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Ana Faggi,  Buenos Aires

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Ana Faggi

Ana Faggi

Argentine National Council of Research
Buenos Aires, Argentina

Ana Faggi is a researcher at the Argentine National Council of Research. She is also dean in the School of Ecological Engineering at the Flores University, Buenos Aires, Argentina. Her research and teaching have been focused on regional ecology particularly on restoration and the conservation of biodiversity.

January 9, 2015
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A review of Designing Greenways: Sustainable Landscapes for Nature and People (Second Edition), 2006 by Paul Cawood Hellmund and Daniel Somers Smith (editors), 270 pp. ISBN 1-55963-325-5. Island Press, Washington Greenways (GW)—from  wide wild areas to narrow urban trails—are linear bands of land and water designed and managed for multiple purposes such as nature conservation, flood water … Continue reading Practical Advice for the Design of Greenways

September 14, 2014
To the left of the picture dark colours showing litter, death trees and fish, and a contaminating industry near their homes. To the right, harmony between the urban fabric and the nature nearby. Drawn by Valentina,13 years old

Environmental perception by people is complex and dynamic. Individuals are active agents in their perceptions of nature—not passive receivers of information—while the environment is a global unity on which environmental processes within cities are based. Cognitive, interpretive and evaluative components are all incorporated into the perceptual processes of individuals. The world we perceive is a … Continue reading We Should Look at Urban Nature More Through the Eyes of Children 

February 26, 2014
Fig. 2 In Buenos Aires city native (Zenaida auriculata) and exotic doves (Columba livia) are very abundant in compacted build areas with higher population density. They dominate especially in neighborhoods with lower presence of parks.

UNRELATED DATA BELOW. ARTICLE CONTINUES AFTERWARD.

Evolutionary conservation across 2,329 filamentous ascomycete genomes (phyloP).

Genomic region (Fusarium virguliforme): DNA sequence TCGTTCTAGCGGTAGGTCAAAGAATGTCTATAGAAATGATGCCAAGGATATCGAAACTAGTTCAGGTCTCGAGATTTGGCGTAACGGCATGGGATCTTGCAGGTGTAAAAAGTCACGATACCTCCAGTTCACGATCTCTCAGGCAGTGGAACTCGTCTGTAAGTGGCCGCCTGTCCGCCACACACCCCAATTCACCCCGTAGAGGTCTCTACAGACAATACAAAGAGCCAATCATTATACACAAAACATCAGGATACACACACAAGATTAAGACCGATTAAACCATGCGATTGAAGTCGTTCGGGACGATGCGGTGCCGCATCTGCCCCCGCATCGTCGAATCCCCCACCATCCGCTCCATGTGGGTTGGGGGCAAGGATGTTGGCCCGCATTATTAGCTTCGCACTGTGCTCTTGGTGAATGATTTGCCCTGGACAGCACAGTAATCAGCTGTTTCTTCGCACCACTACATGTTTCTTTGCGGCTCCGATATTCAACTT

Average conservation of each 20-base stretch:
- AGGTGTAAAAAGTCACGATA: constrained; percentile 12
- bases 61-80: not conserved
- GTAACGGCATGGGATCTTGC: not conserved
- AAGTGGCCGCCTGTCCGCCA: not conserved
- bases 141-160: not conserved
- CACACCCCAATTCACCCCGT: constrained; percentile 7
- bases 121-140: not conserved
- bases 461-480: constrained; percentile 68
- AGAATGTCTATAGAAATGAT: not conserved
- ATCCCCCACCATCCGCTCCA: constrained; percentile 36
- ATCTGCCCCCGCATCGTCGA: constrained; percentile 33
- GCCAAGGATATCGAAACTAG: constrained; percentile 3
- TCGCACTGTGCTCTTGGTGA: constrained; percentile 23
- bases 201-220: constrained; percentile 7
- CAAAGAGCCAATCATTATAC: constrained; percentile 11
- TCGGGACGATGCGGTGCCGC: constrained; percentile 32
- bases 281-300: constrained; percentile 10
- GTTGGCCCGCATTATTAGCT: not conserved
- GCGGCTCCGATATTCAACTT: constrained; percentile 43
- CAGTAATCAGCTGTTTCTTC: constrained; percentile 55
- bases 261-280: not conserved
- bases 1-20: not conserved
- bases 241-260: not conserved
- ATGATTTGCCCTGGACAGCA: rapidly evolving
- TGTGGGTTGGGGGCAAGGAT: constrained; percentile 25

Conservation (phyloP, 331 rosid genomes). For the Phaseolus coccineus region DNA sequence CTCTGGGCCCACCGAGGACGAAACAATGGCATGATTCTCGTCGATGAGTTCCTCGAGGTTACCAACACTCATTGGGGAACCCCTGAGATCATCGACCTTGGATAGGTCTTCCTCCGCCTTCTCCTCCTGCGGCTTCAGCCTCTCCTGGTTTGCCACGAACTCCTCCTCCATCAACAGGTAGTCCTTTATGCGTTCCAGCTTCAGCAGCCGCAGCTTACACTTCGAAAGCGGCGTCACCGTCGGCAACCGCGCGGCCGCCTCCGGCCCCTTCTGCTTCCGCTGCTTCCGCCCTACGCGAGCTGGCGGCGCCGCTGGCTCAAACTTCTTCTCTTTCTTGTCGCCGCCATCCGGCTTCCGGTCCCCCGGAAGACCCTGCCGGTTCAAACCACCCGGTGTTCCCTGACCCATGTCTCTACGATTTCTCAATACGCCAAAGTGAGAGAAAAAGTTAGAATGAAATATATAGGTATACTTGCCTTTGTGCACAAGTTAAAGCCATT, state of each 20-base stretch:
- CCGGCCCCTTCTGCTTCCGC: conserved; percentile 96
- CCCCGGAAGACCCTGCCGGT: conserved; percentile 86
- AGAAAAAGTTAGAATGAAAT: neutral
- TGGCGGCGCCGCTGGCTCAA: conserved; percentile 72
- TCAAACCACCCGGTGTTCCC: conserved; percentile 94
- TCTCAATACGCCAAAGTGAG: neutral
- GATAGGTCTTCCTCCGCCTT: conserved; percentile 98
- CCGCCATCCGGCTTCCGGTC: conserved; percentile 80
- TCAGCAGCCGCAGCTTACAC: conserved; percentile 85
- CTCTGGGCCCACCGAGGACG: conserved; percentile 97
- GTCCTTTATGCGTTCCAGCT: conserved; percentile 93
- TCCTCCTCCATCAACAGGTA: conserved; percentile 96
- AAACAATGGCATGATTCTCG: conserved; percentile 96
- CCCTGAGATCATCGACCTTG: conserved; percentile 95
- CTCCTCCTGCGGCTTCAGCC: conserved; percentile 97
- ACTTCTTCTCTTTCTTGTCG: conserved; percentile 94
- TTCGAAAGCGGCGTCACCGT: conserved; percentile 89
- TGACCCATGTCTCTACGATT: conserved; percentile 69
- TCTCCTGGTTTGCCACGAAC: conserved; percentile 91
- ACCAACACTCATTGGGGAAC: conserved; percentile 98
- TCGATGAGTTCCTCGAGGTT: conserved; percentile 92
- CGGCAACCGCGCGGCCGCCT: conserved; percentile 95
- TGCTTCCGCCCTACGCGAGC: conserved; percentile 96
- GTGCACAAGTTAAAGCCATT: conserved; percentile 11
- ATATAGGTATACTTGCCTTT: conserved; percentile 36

Recently Buenos Aires, the capital city of Argentina, has begun a transformation to reduce the urban processes that have negative effects on biodiversity. The city has an area of 202 square kilometers and a population of 2.9 million. Every day up to four million people enter in the city from the metropolitan area to work. … Continue reading Buenos Aires Tries to Design for Biodiversity

September 8, 2013
Schöneberger Südgelände, Berlin. Photo: Ana Faggi

Today I would like to celebrate the First Congress of the Society for Urban Ecology (SURE), which took place at the end of July in Berlin, just in the place where urban ecology emerged as a discipline. And also I’ll consider what our discipline of urban ecology has to say to people in cities such … Continue reading The Power of Unkempt Wilderness in the Hearts of Berlin and Buenos Aires

March 24, 2013
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Evidence from many cities around the world shows that urbanization is a widespread process that homogenises biota as ecological communities become more alike one another through the introduction and extinction of species. On account of this process, there is great concern about the conservation of local biodiversity, which may suffer a decline due to the … Continue reading Vegetation Changes Associated with Coastal Tourist Urbanization

October 26, 2012
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Botanical gardens (BGs) are places where people like to be. They provide not only amenities and relaxation for the visitors but opportunities to learn about plants and their environment. In many cases they represent one of the few opportunities for city dwellers to connect with nature. At the same time provide an exceptional introduction to … Continue reading Botanical Gardens: More Than Places at Which the Plants Are Labelled